Welcome, 'Little One': Critically Endangered Gorilla Born At National Zoo
This was years in the making: An adorable, critically endangered male lowland gorilla has been born at Smithsonian's National Zoo and Conservation Biology Institute. Zoo staff have named him Moke [Mo-KEY], a name that means "little one."
He's the first one to be born at the National Zoo in nine years, perfect and wrinkly and clinging to his mom, 15-year-old Calaya. She came to the zoo in February 2015 after scientists recommended that she might be a good candidate to breed there. Moke's father is a 26-year-old named Baraka.
"The birth of this western lowland gorilla is very special and significant, not only to our Zoo family but also to this critically endangered species as a whole," Meredith Bastian, curator of primates, said in a statement.
Zoo staff say they are "cautiously optimistic that the newborn will thrive," particularly because Calaya is nursing and cradling baby Moke. (The name is taken from the Lingala language, which is spoken in several central African countries.)
There was always a possibility that Calaya would not care for her infant — and that's why the team worked intensively with her to maximize the chances that she would.
"The primate team's goal was to set Calaya up for success as best we could, given that she is a first-time mother. Doing so required great patience and dedication on the part of my team, and I am very proud of them and Calaya," Bastian said.
One of the animal keepers, Melba Brown, figured out that the best way to teach Calaya was for her to see other gorillas train. Here's what happened:
"This breakthrough helped Brown bond with Calaya and gain her trust. The gorilla quickly mastered basic husbandry behaviors, which formed the basis for more complicated maternal training, including ultrasounds, urinating on cue for hormone analysis and breast manipulation for lactation assessments and nutrient analysis. Brown helped to reinforce Calaya's maternal behaviors by presenting her with photos of mother gorillas and giving her a plush gorilla toy to gently touch and kiss."
Calaya gave baby Moke a kiss immediately after he was born, which was surely a major relief for the animal keepers.
The birth itself was caught on video, which you can watch here. (Warning: Naturally, it is both amazing and perhaps not suitable for all viewers.)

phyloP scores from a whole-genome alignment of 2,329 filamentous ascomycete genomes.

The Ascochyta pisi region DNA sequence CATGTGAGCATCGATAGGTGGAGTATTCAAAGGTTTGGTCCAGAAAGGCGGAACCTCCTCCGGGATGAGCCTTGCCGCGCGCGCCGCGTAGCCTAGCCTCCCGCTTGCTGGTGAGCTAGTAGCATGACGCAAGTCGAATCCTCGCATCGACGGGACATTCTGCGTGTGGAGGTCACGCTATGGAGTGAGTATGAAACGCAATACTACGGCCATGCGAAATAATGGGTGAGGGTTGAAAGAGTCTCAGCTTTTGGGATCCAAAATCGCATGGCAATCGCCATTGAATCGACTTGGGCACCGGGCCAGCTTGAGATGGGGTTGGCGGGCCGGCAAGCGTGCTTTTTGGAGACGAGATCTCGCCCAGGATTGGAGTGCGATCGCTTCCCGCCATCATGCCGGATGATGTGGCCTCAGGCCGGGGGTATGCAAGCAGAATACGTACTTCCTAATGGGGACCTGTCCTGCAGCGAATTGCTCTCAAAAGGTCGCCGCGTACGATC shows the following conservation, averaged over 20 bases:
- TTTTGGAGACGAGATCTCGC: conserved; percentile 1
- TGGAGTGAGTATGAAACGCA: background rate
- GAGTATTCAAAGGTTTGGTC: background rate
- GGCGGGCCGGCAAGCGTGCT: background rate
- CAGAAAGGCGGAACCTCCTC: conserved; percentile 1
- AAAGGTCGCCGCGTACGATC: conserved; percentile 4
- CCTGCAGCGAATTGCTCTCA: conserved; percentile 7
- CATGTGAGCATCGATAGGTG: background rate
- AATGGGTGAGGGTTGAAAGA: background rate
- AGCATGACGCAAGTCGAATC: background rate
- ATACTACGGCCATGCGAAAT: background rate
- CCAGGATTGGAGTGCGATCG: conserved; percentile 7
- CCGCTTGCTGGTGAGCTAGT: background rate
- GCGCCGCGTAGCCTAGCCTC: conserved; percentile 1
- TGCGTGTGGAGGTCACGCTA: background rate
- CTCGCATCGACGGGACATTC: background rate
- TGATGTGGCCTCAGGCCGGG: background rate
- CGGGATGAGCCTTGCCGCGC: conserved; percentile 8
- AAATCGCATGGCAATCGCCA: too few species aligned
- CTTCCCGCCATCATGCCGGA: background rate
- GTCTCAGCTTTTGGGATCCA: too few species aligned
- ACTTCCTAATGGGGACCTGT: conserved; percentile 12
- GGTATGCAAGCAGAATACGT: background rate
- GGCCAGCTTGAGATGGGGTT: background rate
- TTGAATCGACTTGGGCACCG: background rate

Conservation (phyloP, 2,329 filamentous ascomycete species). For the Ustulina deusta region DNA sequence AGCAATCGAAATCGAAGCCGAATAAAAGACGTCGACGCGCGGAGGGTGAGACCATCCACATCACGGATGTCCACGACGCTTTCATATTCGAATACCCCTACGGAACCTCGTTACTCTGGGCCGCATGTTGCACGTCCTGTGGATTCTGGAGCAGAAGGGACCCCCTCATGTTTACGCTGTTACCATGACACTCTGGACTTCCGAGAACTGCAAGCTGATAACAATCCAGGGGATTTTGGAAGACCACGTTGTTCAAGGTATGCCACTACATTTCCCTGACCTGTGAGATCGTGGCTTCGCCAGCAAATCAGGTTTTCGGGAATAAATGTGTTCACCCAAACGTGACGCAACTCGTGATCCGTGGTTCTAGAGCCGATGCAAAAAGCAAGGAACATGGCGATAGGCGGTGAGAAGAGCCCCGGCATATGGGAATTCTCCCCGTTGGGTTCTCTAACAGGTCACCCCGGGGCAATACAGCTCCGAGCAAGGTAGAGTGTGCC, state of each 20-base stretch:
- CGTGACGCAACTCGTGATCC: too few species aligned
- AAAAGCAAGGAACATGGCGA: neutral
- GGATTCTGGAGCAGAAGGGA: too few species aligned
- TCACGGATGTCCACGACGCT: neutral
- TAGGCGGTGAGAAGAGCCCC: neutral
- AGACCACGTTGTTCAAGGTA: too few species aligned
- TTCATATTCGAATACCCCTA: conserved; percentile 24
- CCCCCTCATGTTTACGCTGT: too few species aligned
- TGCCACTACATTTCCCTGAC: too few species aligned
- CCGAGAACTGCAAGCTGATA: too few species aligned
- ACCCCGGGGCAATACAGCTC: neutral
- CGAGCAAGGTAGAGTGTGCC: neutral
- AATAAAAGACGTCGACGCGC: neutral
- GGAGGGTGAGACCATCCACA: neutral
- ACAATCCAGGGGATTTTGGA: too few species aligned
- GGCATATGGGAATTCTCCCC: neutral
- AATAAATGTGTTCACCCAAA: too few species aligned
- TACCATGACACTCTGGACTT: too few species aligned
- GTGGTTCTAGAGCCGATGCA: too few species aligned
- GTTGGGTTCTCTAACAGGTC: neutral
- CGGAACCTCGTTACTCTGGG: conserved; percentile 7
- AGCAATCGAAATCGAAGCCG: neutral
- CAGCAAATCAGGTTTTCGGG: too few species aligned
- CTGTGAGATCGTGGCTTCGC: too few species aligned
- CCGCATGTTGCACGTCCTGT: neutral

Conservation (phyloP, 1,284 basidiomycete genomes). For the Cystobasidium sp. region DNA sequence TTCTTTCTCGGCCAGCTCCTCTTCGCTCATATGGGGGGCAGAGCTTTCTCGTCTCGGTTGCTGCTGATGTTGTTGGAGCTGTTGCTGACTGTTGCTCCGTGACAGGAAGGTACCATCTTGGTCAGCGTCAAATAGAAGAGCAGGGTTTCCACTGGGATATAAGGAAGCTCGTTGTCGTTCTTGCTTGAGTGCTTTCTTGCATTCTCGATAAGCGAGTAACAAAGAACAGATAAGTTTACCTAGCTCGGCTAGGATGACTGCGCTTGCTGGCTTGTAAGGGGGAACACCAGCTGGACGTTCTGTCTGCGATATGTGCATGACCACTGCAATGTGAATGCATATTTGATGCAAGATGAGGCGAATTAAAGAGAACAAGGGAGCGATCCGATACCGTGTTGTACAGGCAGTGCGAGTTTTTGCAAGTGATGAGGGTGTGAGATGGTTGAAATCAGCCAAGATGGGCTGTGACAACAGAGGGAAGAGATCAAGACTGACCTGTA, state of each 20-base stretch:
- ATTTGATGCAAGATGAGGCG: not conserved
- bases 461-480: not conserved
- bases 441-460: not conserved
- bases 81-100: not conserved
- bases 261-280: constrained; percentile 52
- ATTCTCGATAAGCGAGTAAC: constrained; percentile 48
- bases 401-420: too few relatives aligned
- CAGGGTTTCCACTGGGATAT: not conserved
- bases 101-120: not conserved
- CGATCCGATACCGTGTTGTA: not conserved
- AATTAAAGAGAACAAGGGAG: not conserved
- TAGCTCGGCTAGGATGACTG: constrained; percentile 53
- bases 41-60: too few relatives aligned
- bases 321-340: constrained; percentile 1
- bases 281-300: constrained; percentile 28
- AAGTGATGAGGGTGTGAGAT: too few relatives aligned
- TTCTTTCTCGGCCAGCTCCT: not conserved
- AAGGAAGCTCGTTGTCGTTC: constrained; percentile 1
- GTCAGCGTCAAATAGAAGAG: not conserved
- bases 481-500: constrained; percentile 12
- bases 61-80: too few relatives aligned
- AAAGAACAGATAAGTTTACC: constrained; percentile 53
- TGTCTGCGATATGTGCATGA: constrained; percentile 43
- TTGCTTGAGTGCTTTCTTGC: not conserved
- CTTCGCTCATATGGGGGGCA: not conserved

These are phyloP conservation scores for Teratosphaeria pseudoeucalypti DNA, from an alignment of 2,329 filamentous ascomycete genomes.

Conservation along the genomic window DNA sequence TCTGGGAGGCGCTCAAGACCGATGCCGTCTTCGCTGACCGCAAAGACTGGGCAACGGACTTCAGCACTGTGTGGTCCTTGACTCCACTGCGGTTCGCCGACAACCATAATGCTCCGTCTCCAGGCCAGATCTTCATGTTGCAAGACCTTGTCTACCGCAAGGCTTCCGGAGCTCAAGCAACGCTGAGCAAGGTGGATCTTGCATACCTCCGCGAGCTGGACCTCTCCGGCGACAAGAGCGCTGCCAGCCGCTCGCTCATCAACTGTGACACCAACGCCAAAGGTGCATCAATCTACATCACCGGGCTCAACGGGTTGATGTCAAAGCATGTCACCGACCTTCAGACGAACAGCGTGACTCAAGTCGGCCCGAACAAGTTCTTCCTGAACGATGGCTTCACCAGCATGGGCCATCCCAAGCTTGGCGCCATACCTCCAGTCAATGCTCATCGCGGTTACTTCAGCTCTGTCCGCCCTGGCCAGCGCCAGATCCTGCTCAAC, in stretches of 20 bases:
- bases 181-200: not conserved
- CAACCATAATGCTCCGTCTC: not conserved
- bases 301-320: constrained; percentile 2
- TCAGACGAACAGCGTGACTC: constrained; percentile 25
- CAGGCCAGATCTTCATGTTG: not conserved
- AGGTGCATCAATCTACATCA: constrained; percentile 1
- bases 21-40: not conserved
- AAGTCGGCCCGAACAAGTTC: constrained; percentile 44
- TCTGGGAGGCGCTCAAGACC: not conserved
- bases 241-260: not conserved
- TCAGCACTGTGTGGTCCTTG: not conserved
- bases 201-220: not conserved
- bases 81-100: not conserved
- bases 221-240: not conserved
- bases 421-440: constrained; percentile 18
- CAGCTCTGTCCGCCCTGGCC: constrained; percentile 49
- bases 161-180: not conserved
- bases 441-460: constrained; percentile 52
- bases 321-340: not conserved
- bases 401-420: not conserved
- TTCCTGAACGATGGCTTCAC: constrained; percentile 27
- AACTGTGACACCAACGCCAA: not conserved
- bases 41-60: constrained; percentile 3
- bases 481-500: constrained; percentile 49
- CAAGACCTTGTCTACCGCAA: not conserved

And while Calaya appears to be bonding with Moke, the zoo does have a backup plan. Primate keepers have identified a possible foster mom should Calaya exhibit "less than complete care." That job would fall to Mandara, an adult female who is part of Calaya's gorilla troop and has had six offspring. The zoo has nicknamed her "Super Mom." In fact, Mandara acted as a foster mother to Moke's dad, Baraka, after he was born.
"This infant's arrival triggers many emotions — joy, excitement, relief — and pride that all of our perseverance in preparing Calaya for motherhood has paid off," Brown said. "We will provide support to her if need be, but I have every confidence that Calaya will be a great mom to Moke. I am excited to see how he will fit into the group dynamic. There are a lot of different personalities in this family troop, but they all work well together."
Moke was born on Sunday, and animal staff are keeping their distance from mother and baby to let them bond. The zoo's Great Ape House was initially closed so that it would be quiet for the pair, but the zoo announced Tuesday morning that it is now open for visitors to see the rare newborn gorilla.
Western Lowland Gorillas have been classified as critically endangered by the IUCN since 2007. The animals are native to western Africa and the population in the wild continues to decrease. The IUCN estimates that the population declined by 18.75 percent between 2005 and 2013 due to poaching, habitat loss and die-offs from the Ebola virus.
Copyright 2018 NPR. To see more, visit http://www.npr.org/.